Sperm concentration was adjusted to 24 x 106 spermatozoa/mL with an antibiotic-free Beltsville Thawing Solution (BTS) extender (Minitüb, Germany) using a NucleoCounter SP-100 (Chemometec, Denmark). The dilution of full ejaculates (total volumes between 1,500 and 3,400 mL) was completed at one step at 32 ± 1°C. BTS supplemented with 250 μg/mL gentamicin and BTS without gentamicin were used as positive (+) and negative (-) controls, respectively.

For the short-term incubation to a maximum of 120 min, extended semen was subsequently co-cultured with selected LAB from the previous experiments: L. animalis (105 and 106 CFU/mL) and L. buchneri DSM 32407 (105, 106 and 107 CFU/mL) for up to 120 min at 38°C in 10 mL tubes, respectively. For the long-term incubation to a maximum of 168 h, extended semen was co-cultured with 105 and 106 CFU/mL L. buchneri DSM 32407 and filled in 100 mL plastic bottles (Minitüb) for boar semen. Filling volume was 90 ± 1 mL. The final concentration of L. buchneri DSM 32407 in this approach was chosen according to the results of the short-term incubation. Finally, all extended samples were placed in a temperature-controlled box at 21°C for 90 min and subsequently stored in a temperature-controlled cabinet at 17°C for up to seven days.

Monitoring of pH

pH was determined using the Microprocessor pH-meter pH 537 (WTW, Weilheim, Germany). After 120 min short-term incubation at 38°C, pH was measured in BTS-extended semen in the presence of selected LAB. In the long-term experiment, measurement of pH was done after 24, 48, and 72 h of semen incubation with selected LAB at 17°C. After 168 h semen storage in the presence of LAB at 17°C, an aliquot of 10 mL was incubated at 38°C for up to 300 min to measure changes of pH during this period.

Evaluation of sperm motility

To determine the short-term effects, sperm motility was evaluated after 10, 60 and 120 min incubation. For the long-term effects, an aliquot of 1.5 mL was removed after 24, 48, 96 and 168 h of semen storage with selected LAB and incubated for 10 min at 38°C to assess sperm motility. To assess sperm longevity at body temperature, a thermo-resistance test (TRT) was performed after 72 and 168 h of semen incubation with selected LAB. For this test, an aliquot of 10 mL was incubated at 38°C in a water bath (GFL 1002, Burgwedel, Germany) under air access. After 30 and 300 min incubation, sperm motility was determined. In all experiments, sperm motility was evaluated using the CASA system AndroVision (Minitüb) as described previously [39].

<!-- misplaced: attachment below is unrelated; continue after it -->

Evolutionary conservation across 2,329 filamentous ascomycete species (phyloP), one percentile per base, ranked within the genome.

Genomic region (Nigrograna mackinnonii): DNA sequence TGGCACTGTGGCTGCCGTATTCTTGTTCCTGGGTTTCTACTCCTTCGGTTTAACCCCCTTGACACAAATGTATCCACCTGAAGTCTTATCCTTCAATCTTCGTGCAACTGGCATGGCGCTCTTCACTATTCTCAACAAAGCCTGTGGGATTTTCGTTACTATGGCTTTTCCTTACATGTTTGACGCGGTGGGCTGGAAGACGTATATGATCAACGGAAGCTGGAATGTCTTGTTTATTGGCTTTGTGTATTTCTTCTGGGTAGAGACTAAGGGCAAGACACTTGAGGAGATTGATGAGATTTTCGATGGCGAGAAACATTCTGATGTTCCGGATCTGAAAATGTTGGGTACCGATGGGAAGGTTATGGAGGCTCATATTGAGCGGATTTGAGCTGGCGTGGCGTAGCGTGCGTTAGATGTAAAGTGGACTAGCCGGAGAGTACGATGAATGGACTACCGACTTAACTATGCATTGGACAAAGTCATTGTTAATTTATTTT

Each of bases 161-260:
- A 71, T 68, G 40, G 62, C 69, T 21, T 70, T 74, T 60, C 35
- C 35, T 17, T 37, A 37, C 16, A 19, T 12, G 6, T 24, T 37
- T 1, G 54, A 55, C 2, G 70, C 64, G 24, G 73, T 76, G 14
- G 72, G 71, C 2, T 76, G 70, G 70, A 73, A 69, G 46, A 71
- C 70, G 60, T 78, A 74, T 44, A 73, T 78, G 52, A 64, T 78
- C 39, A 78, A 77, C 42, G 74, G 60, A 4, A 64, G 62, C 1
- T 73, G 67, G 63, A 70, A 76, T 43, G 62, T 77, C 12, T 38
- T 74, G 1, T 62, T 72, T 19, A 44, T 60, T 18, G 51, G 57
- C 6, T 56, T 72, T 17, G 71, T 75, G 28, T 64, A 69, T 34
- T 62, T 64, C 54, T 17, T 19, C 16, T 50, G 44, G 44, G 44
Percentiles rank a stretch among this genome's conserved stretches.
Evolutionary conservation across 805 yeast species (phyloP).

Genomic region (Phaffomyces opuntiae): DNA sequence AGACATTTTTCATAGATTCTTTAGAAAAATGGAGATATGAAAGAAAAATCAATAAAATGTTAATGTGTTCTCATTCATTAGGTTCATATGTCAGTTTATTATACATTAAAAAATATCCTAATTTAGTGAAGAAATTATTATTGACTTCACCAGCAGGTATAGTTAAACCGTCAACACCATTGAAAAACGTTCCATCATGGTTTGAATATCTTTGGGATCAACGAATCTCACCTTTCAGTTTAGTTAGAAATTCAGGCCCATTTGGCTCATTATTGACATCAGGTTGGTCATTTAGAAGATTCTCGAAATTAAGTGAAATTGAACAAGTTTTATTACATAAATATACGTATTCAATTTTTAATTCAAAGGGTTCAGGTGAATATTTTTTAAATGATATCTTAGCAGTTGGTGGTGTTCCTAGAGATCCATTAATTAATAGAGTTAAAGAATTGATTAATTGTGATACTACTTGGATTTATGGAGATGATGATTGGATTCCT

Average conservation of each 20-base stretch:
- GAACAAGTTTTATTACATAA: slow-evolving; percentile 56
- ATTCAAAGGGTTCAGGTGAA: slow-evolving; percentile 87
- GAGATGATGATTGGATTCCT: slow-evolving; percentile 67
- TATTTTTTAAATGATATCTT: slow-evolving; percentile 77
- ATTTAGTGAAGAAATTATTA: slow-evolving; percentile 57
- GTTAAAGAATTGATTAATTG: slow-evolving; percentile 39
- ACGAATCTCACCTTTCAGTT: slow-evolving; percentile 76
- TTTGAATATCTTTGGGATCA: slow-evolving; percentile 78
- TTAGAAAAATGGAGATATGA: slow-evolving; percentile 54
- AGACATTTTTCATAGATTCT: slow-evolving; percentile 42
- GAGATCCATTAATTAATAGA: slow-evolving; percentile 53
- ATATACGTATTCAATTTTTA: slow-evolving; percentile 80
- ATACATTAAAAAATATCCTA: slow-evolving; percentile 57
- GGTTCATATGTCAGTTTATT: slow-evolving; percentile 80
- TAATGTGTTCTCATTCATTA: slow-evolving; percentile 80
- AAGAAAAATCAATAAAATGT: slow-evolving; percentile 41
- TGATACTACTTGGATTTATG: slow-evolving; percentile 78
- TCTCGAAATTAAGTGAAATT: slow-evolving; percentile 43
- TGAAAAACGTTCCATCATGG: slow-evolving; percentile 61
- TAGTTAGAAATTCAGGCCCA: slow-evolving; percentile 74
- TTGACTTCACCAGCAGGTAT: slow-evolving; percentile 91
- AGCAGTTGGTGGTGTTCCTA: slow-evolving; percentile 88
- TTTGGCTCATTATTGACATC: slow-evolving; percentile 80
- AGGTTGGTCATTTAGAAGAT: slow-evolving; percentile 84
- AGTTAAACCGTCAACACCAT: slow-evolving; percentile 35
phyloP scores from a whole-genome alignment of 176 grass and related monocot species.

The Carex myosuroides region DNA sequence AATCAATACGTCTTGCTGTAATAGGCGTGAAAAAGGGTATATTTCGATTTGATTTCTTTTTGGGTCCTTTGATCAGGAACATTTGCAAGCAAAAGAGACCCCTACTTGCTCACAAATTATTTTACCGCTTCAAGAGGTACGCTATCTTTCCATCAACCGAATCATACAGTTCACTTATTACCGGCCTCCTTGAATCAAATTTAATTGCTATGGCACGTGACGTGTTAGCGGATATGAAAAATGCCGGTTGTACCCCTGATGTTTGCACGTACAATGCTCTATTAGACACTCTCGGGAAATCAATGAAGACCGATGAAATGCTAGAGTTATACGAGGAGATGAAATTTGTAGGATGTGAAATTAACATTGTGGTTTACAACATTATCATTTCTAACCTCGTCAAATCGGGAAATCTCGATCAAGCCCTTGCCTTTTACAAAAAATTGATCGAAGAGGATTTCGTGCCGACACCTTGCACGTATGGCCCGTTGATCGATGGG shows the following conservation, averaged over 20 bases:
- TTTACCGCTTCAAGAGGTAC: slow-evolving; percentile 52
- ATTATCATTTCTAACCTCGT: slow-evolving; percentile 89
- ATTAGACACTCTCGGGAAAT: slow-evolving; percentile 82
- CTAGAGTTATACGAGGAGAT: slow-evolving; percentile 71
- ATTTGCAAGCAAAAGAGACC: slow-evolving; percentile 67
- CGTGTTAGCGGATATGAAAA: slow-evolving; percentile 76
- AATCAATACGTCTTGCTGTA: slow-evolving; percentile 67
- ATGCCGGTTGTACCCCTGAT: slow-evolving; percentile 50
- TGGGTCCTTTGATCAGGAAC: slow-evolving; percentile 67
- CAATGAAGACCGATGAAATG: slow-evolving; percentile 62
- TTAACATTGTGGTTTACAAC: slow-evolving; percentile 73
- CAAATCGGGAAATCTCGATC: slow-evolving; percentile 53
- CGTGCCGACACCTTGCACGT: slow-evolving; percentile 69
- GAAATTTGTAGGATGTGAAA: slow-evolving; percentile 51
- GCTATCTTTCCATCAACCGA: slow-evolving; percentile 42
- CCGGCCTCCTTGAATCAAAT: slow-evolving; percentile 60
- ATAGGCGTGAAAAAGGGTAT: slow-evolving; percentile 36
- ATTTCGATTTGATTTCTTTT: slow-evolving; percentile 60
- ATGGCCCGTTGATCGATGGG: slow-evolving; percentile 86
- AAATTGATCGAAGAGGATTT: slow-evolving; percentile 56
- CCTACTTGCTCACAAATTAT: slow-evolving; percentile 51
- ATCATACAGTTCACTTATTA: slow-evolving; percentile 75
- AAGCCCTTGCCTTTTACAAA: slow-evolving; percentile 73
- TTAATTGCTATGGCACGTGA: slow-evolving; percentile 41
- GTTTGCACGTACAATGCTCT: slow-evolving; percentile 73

Flow cytometric evaluation of mitochondrial status and membrane integrity

Sperm viability and mitochondrial activity were assessed in the short-term approach after 120 min at 38°C and in the long-term approach after 48 h and 96 h of semen incubation with selected LAB by double-staining with rhodamine 123 (R123)/propidium iodide (PI; both Sigma-Aldrich) and flow cytometry as described previously [40].

A triple-stain flow cytometric method using PI (Sigma-Aldrich), fluorescein-isothiocyanate conjugated peanut agglutinin (FITC-PNA) and Pisum sativum agglutinin (FITC-PSA; both Axxora, Lörrach, Germany) was used in the short-term experiment after 120 min at 38°C and in the long-term experiment after 72 h and 168 h of semen incubation with selected LAB. This technique makes it possible to distinguish viable (intact plasma membrane) from dead spermatozoa and to characterize membrane integrity in the acrosomal region as described previously [41].

Evaluation of total bacterial cell and LAB amount under aerobic conditions

A dilution series of 1:102 to 1:106 for each semen sample with selected LAB was performed after 48 h long-term incubation to determine the total bacterial load. From each dilution, 100 μL were plated on plate count agar and MRS agar (both Oxoid, Wesel, Germany), incubated at 37°C for 48 h under aerobic conditions, and CFU/mL was recorded. The total bacterial load was calculated by subtraction of the CFU/ml of the plate count agar from the CFU/ml of the MRS agar.

Statistical analysis